Editorial: Managing succession is too important to ignore

Three years ago, a Campaign journalist phoned the head of a WPP-owned regional agency to ask if there was a result on its pitch for a sizeable retail account.

The business billed several million pounds but was no big deal within the great WPP scheme of things. "Funny you should be asking, because I have just had a call from Sir Martin Sorrell, who wanted to know the same thing," the agency chief replied.

The story provides an insight into the way the big-name communication group leaders such as Sorrell and Publicis Groupe's Maurice Levy are obsessed by every corner of their empires. Call it control freakery if you wish.

But it goes to show how easy it is to become immersed in all aspects of your fiefdom - and how hard it can be to let go.

Having such well-known chiefs can be a mixed blessing. The upside is the sheer force of their energy and their abilty to access client companies at the highest level. The downside is their management styles do not encourage future leaders to be nurtured. Their natural inclination is to hire managers beneath them. This may work well in the short term; in the long term, there is a danger their groups are managed rather than led. There is a big difference.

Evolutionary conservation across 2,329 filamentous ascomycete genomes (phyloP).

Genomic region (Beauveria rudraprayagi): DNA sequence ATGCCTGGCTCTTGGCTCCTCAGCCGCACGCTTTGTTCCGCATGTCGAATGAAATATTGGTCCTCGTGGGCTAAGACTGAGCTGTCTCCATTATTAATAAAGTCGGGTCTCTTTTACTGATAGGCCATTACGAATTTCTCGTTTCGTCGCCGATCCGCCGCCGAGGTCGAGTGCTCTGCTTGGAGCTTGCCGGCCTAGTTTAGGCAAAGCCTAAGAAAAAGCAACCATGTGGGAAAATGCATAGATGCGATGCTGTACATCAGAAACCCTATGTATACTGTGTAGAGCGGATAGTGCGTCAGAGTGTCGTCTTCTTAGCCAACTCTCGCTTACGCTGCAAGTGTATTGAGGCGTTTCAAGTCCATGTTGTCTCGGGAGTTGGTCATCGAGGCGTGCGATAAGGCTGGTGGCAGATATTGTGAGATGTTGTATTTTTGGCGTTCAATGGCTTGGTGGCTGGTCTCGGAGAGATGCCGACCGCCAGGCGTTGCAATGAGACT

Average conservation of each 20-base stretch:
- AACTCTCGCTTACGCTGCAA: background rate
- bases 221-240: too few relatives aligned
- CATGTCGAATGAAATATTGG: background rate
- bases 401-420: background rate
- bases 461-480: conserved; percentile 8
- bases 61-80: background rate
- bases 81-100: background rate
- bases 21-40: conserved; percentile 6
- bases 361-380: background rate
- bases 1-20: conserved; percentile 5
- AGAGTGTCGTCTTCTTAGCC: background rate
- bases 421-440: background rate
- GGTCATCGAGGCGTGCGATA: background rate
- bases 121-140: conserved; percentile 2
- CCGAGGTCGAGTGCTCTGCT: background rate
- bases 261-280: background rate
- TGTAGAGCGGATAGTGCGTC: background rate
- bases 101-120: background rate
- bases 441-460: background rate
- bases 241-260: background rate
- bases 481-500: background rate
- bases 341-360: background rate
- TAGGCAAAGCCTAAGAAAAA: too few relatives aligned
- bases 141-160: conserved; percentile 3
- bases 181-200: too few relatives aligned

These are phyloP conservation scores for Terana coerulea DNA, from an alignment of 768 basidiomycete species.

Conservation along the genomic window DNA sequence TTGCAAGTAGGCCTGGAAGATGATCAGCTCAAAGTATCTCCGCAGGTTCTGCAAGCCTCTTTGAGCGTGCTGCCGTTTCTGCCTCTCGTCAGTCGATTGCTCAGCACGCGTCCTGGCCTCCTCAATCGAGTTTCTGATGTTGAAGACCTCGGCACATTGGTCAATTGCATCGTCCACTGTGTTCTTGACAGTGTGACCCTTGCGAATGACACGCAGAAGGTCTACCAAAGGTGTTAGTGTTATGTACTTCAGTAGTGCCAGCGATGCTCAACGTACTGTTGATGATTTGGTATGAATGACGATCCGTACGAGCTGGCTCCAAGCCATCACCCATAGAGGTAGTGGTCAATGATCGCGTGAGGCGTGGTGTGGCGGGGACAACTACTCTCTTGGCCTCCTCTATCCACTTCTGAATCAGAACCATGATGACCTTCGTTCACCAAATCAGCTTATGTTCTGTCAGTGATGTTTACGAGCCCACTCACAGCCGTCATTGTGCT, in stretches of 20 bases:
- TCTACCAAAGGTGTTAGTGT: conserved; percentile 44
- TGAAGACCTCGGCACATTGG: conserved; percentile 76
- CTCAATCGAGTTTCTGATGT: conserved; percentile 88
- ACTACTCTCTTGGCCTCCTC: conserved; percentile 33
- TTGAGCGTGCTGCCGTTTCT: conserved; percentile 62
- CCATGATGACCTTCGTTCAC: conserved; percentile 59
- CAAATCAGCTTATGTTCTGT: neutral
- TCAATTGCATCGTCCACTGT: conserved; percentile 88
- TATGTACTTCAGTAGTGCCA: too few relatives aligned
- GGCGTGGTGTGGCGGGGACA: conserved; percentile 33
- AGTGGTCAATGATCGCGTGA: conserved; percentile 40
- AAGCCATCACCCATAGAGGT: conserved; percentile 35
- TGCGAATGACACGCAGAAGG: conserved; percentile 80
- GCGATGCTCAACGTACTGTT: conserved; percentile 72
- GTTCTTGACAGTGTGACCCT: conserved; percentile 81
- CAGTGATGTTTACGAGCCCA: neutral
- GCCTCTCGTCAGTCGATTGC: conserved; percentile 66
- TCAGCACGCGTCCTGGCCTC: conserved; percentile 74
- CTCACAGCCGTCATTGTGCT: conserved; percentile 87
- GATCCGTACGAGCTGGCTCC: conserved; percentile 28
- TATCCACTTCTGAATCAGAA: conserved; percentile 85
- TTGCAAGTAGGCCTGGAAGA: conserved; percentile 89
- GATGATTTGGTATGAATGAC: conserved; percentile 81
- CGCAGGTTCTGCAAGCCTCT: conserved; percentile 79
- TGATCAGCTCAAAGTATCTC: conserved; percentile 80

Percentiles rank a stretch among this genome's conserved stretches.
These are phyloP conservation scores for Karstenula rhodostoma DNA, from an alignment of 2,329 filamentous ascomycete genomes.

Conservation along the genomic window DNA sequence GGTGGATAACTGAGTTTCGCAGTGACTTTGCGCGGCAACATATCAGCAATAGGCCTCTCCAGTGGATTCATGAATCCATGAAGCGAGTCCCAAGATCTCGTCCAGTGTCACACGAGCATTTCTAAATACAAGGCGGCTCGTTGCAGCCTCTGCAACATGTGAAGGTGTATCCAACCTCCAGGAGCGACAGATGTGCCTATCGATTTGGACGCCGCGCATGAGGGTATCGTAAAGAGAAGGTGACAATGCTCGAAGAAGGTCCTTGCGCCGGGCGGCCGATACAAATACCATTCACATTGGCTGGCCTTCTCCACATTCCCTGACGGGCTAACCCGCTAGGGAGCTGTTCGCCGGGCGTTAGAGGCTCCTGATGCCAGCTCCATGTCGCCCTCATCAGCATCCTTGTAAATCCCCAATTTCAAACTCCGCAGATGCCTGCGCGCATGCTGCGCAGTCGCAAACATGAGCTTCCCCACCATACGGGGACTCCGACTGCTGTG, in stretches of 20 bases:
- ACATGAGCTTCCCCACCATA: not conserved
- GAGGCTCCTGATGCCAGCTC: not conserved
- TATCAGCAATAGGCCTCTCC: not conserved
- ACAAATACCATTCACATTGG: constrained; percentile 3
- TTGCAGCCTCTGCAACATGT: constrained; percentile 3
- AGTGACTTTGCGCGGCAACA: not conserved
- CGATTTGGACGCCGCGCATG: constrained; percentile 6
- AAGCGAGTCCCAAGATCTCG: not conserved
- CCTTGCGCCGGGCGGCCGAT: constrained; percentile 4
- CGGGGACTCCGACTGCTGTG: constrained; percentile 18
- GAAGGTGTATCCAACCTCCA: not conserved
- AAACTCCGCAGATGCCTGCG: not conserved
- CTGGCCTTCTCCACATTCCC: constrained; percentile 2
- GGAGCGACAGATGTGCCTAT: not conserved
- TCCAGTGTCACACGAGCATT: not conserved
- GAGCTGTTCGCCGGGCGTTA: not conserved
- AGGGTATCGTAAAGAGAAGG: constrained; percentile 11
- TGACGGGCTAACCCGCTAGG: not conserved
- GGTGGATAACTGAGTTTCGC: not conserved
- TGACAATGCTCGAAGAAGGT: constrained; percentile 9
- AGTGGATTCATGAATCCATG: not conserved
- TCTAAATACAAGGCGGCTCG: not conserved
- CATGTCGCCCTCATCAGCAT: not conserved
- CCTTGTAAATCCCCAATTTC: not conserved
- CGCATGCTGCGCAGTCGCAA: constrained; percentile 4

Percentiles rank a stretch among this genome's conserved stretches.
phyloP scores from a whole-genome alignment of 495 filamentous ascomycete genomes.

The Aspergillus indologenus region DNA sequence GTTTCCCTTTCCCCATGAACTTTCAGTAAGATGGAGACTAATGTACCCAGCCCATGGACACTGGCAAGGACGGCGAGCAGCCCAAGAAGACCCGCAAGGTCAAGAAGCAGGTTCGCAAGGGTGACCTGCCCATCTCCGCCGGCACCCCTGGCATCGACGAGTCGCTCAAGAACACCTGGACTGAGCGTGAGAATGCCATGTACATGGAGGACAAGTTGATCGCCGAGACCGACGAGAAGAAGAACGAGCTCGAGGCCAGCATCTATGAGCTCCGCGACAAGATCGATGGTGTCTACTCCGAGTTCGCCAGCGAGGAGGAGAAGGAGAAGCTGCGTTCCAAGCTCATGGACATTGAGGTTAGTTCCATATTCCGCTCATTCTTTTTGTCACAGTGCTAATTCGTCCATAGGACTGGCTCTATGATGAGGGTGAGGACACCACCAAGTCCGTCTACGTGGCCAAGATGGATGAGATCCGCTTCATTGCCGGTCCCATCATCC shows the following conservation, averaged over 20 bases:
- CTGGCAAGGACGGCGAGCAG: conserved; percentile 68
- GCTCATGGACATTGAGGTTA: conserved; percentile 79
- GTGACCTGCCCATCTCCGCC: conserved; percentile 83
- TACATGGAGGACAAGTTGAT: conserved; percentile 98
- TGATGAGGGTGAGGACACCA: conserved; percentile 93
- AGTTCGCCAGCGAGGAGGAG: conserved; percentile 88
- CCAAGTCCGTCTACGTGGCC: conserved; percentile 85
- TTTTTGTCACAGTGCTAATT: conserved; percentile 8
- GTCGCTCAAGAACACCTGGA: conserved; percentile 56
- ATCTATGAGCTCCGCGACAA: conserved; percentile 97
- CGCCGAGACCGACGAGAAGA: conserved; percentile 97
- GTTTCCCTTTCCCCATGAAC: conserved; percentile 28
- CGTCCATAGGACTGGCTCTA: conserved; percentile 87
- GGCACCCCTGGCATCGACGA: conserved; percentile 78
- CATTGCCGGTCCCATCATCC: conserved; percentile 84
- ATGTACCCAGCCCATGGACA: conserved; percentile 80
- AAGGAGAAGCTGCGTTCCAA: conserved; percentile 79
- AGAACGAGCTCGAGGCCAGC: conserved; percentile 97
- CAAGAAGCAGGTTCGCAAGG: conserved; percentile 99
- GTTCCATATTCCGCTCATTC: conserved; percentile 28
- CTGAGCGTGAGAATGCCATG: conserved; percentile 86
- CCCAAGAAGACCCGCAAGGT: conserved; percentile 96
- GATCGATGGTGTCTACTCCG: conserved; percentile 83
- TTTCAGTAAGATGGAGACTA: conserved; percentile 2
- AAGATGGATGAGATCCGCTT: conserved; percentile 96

But, as the feature on page 28 points out, succession management is too important to be ignored or deferred, not least because strict corporate governance laws in the US have elevated the issue towards the top of the agenda. However, there are even more important reasons why the leadership of the leviathans should not remain primarily with those who won their spurs in above-the-line agencies.

For one thing, the woes at Interpublic (which is now led by a numbers man in Michael Roth) are a warning about what can occur when insufficient financial controls are imposed from the top. For another, it is vital leadership of the groups reflect the diverse media landscape and the fact above-the-line advertising is a declining revenue stream.

Undoubtedly, the global communications world will be a less colourful place should the great wheeler-dealers like Sorrell and Levy ever decide to call it a day. But common sense dictates the groups they built are simply too large to remain under one person's control.

Collaborative management structures may not make for great headines, but the logic of them is overwhelming.


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